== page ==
Kayaks are the most maneuverable watercraft for getting into the backwaters of nature. You need water that is but a foot deep and you can turn and stop like no other boat. You can also go much faster than other human powered boats like canoes or rowboats.
Required people: 2-. While this activity can be done alone, it's generally best to be out in the water with someone else. In particular, it's much easier to bail out the water in a closed hatch kayak by using another.
Required gear: generally none - provided by outfit you rent the kayak from. If you buy your own boat, you will additionally need a paddle (suprisingly expensive), and a PFD to meet Coast Guard requirements for watercraft. If it's a closed hatch, you'll also want a spray skirt. Clothing wise, you may well want a wetsuit (and many rental outfits will insist), and on top a waterproof jacket with tight wrists is desirable. And once again: hat, sunglasses, sunscreen.
Required time commitment: half day. Basic lessons are a 4 hour class, and paddling on your own typically would be a couple hours in the water.
Costs: kayak rentals vary greatly. Some places rent by the hour, other's by the day. Monterey Bay Kayak's $30 price compares well to Berkeley's 10/hr only if you're going out for a few hours, or rent early enough in the day that you can stop a while for lunch.
Boats: There are a wide selections of designs for different purposes. They are loosely divided into 'sit on tops' and 'closed hatch' designs. The sit on tops can be very affordable, ranging from 300-900 for used and new. The closed hatch boats, otoh, start near 1000 and run substantially higher.
Untrained beginners are generally given sit on tops. These are wide and fairly stable, and as the name implies, the user is on top of the boat. If it tips, he simply falls off. It's pretty easy to get back on and hard to get into too much trouble. For the most part, they are less comfortable (poor back support) and slower in the water due to the wider draft. Their stability does make them ideal for kayak based scuba diving, which I've done a few times. Not much labor is saved, but it enables a diver to get to near shore sites that otherwise require a boat. One more advanced sit on top worth looking at are the narrow designs that resemble crew boats. They require good balance, but can be extremely fast. And fun, if you don't mind crashing left and right. Sit on tops come in two person and now three person formation. In general, it is better to pay for 2 separate single boats (usually about the same rental rate) unless one is a weak paddler. It's harder to balance, and paddling must be synchronized with the larger boat.
Higher performance usually comes with the closed hatch boats. These put the lower half of your body in the boat, and so your butt is actually below the waterline. This makes for a good position in the water for paddling, and the seat is formed to give back support. The boats are narrower, and usually from better (slicker) materials than the tupperware sit on tops. Bigger ones have multiple hatches for storage and can be used to take multiday trips. The downside to this design is that they are a bit less stable, and if you roll over, you have to a) get out of your cabin and b) drain out the water. In the smaller river boats, the user rolls right back up again, but this can be harder in the ocean kayaks. Unlike with the sit on tops, you really want to avoid tipping over.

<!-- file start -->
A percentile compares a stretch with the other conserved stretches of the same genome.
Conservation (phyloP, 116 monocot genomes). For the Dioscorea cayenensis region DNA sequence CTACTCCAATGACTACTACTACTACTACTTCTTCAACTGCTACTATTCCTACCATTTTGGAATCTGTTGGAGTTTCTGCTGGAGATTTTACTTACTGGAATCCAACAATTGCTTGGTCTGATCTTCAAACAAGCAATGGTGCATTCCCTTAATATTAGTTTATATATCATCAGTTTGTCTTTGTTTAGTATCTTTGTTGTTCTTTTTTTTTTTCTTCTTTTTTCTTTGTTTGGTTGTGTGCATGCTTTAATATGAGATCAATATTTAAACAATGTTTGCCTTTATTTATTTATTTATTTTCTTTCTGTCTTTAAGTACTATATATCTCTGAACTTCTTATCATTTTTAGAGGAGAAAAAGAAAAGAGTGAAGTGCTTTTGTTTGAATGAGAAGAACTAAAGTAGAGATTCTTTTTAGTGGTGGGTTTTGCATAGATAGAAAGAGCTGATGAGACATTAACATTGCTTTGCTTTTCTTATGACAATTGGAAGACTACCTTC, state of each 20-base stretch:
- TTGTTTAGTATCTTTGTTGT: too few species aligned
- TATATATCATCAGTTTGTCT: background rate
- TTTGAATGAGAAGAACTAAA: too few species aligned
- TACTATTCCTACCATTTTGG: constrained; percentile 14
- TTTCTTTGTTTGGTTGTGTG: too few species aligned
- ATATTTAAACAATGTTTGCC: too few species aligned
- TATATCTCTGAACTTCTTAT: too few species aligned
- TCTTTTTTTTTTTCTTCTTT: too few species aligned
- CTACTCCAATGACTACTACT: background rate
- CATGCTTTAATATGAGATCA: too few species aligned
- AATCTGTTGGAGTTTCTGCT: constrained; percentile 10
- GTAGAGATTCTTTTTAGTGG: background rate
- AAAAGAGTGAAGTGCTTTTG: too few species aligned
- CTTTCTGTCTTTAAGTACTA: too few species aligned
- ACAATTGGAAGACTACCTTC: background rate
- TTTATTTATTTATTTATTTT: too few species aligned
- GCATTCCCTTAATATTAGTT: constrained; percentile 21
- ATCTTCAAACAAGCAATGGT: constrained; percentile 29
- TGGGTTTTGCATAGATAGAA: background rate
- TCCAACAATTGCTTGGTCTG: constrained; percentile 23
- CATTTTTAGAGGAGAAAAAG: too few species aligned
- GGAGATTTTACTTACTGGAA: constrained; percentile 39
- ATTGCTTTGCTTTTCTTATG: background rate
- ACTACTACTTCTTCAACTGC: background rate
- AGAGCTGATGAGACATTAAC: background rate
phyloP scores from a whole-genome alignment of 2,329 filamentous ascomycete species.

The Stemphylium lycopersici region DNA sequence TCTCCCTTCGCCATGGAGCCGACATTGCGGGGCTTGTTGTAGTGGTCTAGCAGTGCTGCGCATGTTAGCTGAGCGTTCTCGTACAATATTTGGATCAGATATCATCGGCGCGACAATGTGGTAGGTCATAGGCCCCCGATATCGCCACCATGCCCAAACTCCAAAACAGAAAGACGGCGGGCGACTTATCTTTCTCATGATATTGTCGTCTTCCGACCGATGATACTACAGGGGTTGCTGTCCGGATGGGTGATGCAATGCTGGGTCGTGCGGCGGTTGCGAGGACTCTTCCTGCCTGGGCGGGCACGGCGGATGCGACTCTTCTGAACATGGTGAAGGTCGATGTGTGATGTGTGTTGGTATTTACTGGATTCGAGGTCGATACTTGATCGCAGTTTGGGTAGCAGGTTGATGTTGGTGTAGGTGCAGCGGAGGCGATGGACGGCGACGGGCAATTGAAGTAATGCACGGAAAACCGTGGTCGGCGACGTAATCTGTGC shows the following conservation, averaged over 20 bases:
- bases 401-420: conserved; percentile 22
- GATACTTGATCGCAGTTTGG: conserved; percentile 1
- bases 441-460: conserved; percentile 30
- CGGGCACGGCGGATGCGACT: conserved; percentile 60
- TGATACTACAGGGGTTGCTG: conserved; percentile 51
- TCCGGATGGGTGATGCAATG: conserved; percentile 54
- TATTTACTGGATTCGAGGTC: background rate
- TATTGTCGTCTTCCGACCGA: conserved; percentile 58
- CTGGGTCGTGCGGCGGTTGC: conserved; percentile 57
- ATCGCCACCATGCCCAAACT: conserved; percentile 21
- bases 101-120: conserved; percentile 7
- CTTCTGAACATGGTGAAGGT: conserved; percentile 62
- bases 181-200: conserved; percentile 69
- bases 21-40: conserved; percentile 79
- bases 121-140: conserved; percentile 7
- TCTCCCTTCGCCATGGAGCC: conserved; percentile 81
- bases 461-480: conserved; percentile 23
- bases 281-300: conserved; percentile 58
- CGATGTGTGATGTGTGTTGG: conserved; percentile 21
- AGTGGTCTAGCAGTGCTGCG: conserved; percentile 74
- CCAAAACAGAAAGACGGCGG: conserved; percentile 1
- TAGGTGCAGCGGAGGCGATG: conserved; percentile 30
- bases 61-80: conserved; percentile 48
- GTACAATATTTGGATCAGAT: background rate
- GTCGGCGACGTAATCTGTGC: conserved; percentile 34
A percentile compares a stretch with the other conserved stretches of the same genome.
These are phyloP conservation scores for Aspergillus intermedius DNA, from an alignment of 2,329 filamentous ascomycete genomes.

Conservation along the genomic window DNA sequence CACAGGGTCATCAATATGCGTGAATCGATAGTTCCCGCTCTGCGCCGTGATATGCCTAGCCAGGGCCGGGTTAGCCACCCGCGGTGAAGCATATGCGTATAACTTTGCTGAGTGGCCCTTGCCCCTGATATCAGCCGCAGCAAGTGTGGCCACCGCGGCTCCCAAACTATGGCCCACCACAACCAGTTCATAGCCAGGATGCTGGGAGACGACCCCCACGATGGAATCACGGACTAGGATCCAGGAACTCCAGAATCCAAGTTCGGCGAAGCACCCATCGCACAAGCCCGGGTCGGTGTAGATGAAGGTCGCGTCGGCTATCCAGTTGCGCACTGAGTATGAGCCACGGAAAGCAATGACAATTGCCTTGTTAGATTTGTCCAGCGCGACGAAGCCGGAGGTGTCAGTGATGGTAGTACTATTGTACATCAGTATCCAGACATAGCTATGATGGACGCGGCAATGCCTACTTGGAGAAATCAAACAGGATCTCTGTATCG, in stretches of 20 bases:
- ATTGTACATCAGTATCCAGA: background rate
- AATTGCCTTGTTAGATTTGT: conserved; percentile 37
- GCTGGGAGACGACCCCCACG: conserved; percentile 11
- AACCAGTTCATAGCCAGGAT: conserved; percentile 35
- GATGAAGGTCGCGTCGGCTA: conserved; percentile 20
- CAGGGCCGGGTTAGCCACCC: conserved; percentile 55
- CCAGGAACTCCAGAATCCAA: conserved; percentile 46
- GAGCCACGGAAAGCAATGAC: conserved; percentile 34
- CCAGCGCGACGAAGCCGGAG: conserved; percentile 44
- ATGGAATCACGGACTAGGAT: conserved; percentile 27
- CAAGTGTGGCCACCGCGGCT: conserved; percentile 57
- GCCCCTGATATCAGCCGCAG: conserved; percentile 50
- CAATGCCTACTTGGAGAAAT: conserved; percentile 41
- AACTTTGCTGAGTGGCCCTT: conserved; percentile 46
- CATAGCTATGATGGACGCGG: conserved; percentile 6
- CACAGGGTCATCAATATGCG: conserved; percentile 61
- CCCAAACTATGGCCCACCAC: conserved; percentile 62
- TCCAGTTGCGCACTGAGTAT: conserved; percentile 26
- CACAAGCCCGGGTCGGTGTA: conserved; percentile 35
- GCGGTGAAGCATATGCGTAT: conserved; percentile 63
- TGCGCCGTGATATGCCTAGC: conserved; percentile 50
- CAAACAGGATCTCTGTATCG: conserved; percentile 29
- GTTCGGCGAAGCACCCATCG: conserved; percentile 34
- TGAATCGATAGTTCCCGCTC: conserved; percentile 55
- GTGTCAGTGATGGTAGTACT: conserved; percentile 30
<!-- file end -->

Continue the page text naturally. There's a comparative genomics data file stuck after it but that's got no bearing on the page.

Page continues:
If you want to use the superior closed hatch boats, you'll need the equilivent to the basic kayaking class offered by Cal Adventures and most of the larger rental sites. A 6 hour course is approximately $90 and will cover basic strokes, self and assisted rescue, and the equipment itself. When asking to rent a closed kayak, you may be asked to describe a T rescue or in some cases like Monterey Bay, a solo rescue.
Places to kayak:
Berkeley - nothing too special here - the water is brown and if you stand in the shallows, you'll sink to your knees or beyond in the muck. But it's pleasant on the bay and at the point you can play in the waves.
Jack London Square - California Canoe and Kayak has many good try before you buy type programs and runs a social sunset paddle in the harbor every Wednesday, if memory serves me correctly.
Sausolito - This stretch is well protected by the wind shadow of Marin, though you must take care to note tidal currents to be sure you won't be taken out to sea. It's a moderately long paddle out to Angel Island - many outfitters do an organized trip out there for newbie types. You should be able to do it on your own as well.
Monterey - paddle in the kelp, where you will see harbor seals, sea lions, and the local sea otters. Keep in mind that you must keep your distance, unless they come to you. You can't harass them (50ft min distance), but they can harass you. A friend has had a seal pup jump up on the front of his boat looking for a napping spot. Monterey does have a bit of wave actions and wind currents, particularly later in the day. Starting early is best, or be prepared to work a little. As a human powered craft, you should have right of way as you pass by the harbor opening. However, MBYs and others might try to pass off the 'law of tonnage' where might is right. It's not correct, but it is wise to go along with. You are much more agile than the big boats and should be able to steer clear of them.
Rivers- river kayaks are more adept in the rapids than the lumbering boats for 7. But you definitely need the experience to do so. All of my kayaking experience is in the ocean, but many of the shops do offer instruction in dealing with the rapids.
Monterey Bay Kayaks
Cal Adventures - Berkeley's best training outfit.
California Canoe and Kayak - Jack London Square.